Role of the Preliminary Susceptibility Testing for Initial and After Failed Therapy of Helicobacter pylori Infection with Levofloxacin, Amoxicillin, and Esomeprazole

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Abstract

Background

Levofloxacin has been proposed as an alternative to classic therapy in secondary resistance to Helicobacter pylori.

Aim

To evaluate primary and secondary resistance of H. pylori to levofloxacin, and to test the role of susceptibility test on the efficacy of levofloxacin-based triple therapy.

Methods

Eighty consecutive dyspeptic patients with positive 13C-urea breath test never treated were randomly allocated into group A1 (40 patients) and group B1 (39 patients). Eighty-three patients already treated unsuccessfully with positive 13C-urea breath test were divided into group A2 (51 patients) and group B2 (32 patients). Patients in group A1 and group A2 underwent upper gastrointestinal endoscopy for H. pylori susceptibility test to amoxicillin, clarithromycin, tinidazole, rifabutin, and levofloxacin. These patients were treated with levofloxacin (500 mg b.i.d.), amoxicillin (1 g b.i.d.) and esomeprazole (20 mg b.i.d.) for 10 days if sensitive to these two antibiotics. If H. pylori was found resistant to amoxicillin and/or levofloxacin the treatment was based on the indications of the susceptibility test. Patients in group B1 and group B2 were treated empirically with levofloxacin, amoxicillin, and esomeprazole at the same dose and duration as group A. All patients underwent 13C-urea breath test 2 months after the end of therapy.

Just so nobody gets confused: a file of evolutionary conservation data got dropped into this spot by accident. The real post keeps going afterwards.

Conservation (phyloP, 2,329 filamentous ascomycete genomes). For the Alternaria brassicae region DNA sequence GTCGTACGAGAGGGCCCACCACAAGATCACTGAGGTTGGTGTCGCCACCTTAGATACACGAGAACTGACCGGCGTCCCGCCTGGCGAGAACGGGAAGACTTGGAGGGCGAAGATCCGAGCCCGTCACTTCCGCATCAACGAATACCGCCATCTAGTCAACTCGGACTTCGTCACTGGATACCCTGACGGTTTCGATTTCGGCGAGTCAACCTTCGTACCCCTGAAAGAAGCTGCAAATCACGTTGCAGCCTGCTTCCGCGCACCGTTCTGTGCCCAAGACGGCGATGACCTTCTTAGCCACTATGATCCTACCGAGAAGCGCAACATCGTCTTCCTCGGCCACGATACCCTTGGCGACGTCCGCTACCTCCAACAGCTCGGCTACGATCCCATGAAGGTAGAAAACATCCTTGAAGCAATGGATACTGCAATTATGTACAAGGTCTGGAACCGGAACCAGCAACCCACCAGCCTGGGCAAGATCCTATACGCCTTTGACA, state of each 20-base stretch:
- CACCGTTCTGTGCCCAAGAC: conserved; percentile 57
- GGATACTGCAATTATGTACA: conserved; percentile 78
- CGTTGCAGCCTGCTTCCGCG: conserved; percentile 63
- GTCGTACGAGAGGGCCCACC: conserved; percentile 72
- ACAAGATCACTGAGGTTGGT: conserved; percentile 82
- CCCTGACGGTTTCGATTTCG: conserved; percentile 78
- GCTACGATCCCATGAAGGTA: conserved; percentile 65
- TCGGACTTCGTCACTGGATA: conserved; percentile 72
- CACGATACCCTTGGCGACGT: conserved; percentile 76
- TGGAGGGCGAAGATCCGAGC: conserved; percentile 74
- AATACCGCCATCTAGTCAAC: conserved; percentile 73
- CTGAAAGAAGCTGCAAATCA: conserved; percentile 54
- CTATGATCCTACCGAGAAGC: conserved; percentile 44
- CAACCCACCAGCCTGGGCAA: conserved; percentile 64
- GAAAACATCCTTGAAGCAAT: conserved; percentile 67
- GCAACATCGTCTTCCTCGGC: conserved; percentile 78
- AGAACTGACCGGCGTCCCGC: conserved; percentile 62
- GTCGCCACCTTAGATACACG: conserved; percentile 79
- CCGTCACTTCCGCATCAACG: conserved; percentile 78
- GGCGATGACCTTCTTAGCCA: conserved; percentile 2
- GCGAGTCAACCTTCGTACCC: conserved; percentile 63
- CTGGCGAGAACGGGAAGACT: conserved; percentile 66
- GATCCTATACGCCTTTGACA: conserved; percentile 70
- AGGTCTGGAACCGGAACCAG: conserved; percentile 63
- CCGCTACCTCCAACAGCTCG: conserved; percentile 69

Results

The antibiotic resistance of H. pylori strains in group A1 and group A2 was (%): amoxicillin: 2.4, 10; clarithromycin: 21.9, 43.1; tinidazole: 31.7, 70; rifabutin: 2.4, 4; and levofloxacin: 9.7, 12.2, respectively. In group A1 with susceptibility test-driven therapy, eradication was 97.2%, and in group B1 with empirical treatment, 94.1% (n.s.). In group A2 with susceptibility test, eradication was 97.5%, whereas in group B2 with empirical treatment 81.2% (p < .01).

Conclusion

Primary and secondary resistance of H. pylori to levofloxacin is approximately 10% of the tested strains. The susceptibility test does not influence therapeutic outcome of triple therapy with amoxicillin and levofloxacin in patients never treated, while it is determinant for patients who were previously treated without success.

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